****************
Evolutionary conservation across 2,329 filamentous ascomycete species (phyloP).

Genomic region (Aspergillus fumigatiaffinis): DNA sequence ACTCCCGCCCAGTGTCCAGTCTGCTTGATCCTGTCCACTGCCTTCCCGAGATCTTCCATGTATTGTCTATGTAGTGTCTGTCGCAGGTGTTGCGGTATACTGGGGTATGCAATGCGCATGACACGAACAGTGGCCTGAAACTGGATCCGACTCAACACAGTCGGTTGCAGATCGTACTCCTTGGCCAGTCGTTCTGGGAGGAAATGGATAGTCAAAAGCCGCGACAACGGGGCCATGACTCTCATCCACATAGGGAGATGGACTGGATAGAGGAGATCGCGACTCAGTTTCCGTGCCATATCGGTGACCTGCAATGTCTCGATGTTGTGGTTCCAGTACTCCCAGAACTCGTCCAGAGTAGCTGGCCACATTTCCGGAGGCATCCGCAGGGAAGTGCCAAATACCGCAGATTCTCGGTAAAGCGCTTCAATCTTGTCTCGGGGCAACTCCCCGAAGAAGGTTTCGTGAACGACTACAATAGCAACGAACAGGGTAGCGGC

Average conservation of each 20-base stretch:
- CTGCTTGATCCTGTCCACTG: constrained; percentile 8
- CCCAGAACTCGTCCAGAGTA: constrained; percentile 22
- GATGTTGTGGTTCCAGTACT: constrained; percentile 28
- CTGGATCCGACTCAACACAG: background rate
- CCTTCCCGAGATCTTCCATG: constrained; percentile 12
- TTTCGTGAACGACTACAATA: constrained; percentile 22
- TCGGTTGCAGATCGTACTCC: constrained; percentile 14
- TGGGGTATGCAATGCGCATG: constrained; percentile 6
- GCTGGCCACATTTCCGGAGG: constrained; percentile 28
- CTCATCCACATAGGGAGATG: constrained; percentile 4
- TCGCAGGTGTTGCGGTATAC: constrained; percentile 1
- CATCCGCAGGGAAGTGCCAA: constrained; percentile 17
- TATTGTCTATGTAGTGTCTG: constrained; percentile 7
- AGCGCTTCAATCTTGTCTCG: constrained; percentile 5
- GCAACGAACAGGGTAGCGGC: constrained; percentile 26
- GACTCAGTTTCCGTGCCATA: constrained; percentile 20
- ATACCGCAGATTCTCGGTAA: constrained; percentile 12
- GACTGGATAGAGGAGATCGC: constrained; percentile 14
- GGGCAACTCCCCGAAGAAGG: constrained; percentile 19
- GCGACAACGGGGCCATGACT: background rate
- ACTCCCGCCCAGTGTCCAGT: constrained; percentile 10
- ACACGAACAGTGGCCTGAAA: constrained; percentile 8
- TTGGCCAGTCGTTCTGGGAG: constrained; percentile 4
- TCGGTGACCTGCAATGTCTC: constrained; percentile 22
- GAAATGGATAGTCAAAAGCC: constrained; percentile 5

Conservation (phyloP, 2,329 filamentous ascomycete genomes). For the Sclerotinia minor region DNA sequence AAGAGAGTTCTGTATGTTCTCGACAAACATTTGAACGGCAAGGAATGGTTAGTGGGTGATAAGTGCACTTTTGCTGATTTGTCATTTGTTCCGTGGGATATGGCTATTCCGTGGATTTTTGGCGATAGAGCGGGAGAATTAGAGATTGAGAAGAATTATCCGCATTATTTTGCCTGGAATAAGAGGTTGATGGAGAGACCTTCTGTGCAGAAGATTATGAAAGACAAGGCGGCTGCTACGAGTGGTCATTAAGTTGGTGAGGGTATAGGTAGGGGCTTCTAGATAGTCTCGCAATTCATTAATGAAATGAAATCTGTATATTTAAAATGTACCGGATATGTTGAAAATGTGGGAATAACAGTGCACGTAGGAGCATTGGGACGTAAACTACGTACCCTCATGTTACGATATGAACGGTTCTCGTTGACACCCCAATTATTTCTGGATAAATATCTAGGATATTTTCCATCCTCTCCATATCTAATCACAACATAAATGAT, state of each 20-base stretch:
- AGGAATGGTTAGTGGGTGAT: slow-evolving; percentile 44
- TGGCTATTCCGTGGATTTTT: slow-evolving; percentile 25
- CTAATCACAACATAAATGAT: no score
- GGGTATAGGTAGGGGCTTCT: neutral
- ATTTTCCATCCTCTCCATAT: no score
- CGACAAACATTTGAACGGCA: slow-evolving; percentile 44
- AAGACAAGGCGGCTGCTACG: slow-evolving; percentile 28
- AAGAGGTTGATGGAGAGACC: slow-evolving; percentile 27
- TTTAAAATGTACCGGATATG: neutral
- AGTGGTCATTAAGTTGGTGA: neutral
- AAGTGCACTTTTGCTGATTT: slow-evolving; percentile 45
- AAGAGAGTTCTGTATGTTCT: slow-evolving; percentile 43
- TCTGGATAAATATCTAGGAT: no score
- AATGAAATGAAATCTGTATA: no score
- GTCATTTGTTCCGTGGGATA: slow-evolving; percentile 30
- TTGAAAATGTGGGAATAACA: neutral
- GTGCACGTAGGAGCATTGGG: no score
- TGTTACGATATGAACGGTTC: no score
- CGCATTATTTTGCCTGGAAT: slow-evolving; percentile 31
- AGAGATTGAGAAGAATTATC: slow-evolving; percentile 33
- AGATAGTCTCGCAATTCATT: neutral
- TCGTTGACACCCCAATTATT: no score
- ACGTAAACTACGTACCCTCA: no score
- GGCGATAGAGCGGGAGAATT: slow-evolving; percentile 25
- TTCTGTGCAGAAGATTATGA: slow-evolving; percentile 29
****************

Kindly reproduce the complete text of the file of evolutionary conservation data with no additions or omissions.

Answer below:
Evolutionary conservation across 2,329 filamentous ascomycete species (phyloP).

Genomic region (Aspergillus fumigatiaffinis): DNA sequence ACTCCCGCCCAGTGTCCAGTCTGCTTGATCCTGTCCACTGCCTTCCCGAGATCTTCCATGTATTGTCTATGTAGTGTCTGTCGCAGGTGTTGCGGTATACTGGGGTATGCAATGCGCATGACACGAACAGTGGCCTGAAACTGGATCCGACTCAACACAGTCGGTTGCAGATCGTACTCCTTGGCCAGTCGTTCTGGGAGGAAATGGATAGTCAAAAGCCGCGACAACGGGGCCATGACTCTCATCCACATAGGGAGATGGACTGGATAGAGGAGATCGCGACTCAGTTTCCGTGCCATATCGGTGACCTGCAATGTCTCGATGTTGTGGTTCCAGTACTCCCAGAACTCGTCCAGAGTAGCTGGCCACATTTCCGGAGGCATCCGCAGGGAAGTGCCAAATACCGCAGATTCTCGGTAAAGCGCTTCAATCTTGTCTCGGGGCAACTCCCCGAAGAAGGTTTCGTGAACGACTACAATAGCAACGAACAGGGTAGCGGC

Average conservation of each 20-base stretch:
- CTGCTTGATCCTGTCCACTG: constrained; percentile 8
- CCCAGAACTCGTCCAGAGTA: constrained; percentile 22
- GATGTTGTGGTTCCAGTACT: constrained; percentile 28
- CTGGATCCGACTCAACACAG: background rate
- CCTTCCCGAGATCTTCCATG: constrained; percentile 12
- TTTCGTGAACGACTACAATA: constrained; percentile 22
- TCGGTTGCAGATCGTACTCC: constrained; percentile 14
- TGGGGTATGCAATGCGCATG: constrained; percentile 6
- GCTGGCCACATTTCCGGAGG: constrained; percentile 28
- CTCATCCACATAGGGAGATG: constrained; percentile 4
- TCGCAGGTGTTGCGGTATAC: constrained; percentile 1
- CATCCGCAGGGAAGTGCCAA: constrained; percentile 17
- TATTGTCTATGTAGTGTCTG: constrained; percentile 7
- AGCGCTTCAATCTTGTCTCG: constrained; percentile 5
- GCAACGAACAGGGTAGCGGC: constrained; percentile 26
- GACTCAGTTTCCGTGCCATA: constrained; percentile 20
- ATACCGCAGATTCTCGGTAA: constrained; percentile 12
- GACTGGATAGAGGAGATCGC: constrained; percentile 14
- GGGCAACTCCCCGAAGAAGG: constrained; percentile 19
- GCGACAACGGGGCCATGACT: background rate
- ACTCCCGCCCAGTGTCCAGT: constrained; percentile 10
- ACACGAACAGTGGCCTGAAA: constrained; percentile 8
- TTGGCCAGTCGTTCTGGGAG: constrained; percentile 4
- TCGGTGACCTGCAATGTCTC: constrained; percentile 22
- GAAATGGATAGTCAAAAGCC: constrained; percentile 5

Conservation (phyloP, 2,329 filamentous ascomycete genomes). For the Sclerotinia minor region DNA sequence AAGAGAGTTCTGTATGTTCTCGACAAACATTTGAACGGCAAGGAATGGTTAGTGGGTGATAAGTGCACTTTTGCTGATTTGTCATTTGTTCCGTGGGATATGGCTATTCCGTGGATTTTTGGCGATAGAGCGGGAGAATTAGAGATTGAGAAGAATTATCCGCATTATTTTGCCTGGAATAAGAGGTTGATGGAGAGACCTTCTGTGCAGAAGATTATGAAAGACAAGGCGGCTGCTACGAGTGGTCATTAAGTTGGTGAGGGTATAGGTAGGGGCTTCTAGATAGTCTCGCAATTCATTAATGAAATGAAATCTGTATATTTAAAATGTACCGGATATGTTGAAAATGTGGGAATAACAGTGCACGTAGGAGCATTGGGACGTAAACTACGTACCCTCATGTTACGATATGAACGGTTCTCGTTGACACCCCAATTATTTCTGGATAAATATCTAGGATATTTTCCATCCTCTCCATATCTAATCACAACATAAATGAT, state of each 20-base stretch:
- AGGAATGGTTAGTGGGTGAT: slow-evolving; percentile 44
- TGGCTATTCCGTGGATTTTT: slow-evolving; percentile 25
- CTAATCACAACATAAATGAT: no score
- GGGTATAGGTAGGGGCTTCT: neutral
- ATTTTCCATCCTCTCCATAT: no score
- CGACAAACATTTGAACGGCA: slow-evolving; percentile 44
- AAGACAAGGCGGCTGCTACG: slow-evolving; percentile 28
- AAGAGGTTGATGGAGAGACC: slow-evolving; percentile 27
- TTTAAAATGTACCGGATATG: neutral
- AGTGGTCATTAAGTTGGTGA: neutral
- AAGTGCACTTTTGCTGATTT: slow-evolving; percentile 45
- AAGAGAGTTCTGTATGTTCT: slow-evolving; percentile 43
- TCTGGATAAATATCTAGGAT: no score
- AATGAAATGAAATCTGTATA: no score
- GTCATTTGTTCCGTGGGATA: slow-evolving; percentile 30
- TTGAAAATGTGGGAATAACA: neutral
- GTGCACGTAGGAGCATTGGG: no score
- TGTTACGATATGAACGGTTC: no score
- CGCATTATTTTGCCTGGAAT: slow-evolving; percentile 31
- AGAGATTGAGAAGAATTATC: slow-evolving; percentile 33
- AGATAGTCTCGCAATTCATT: neutral
- TCGTTGACACCCCAATTATT: no score
- ACGTAAACTACGTACCCTCA: no score
- GGCGATAGAGCGGGAGAATT: slow-evolving; percentile 25
- TTCTGTGCAGAAGATTATGA: slow-evolving; percentile 29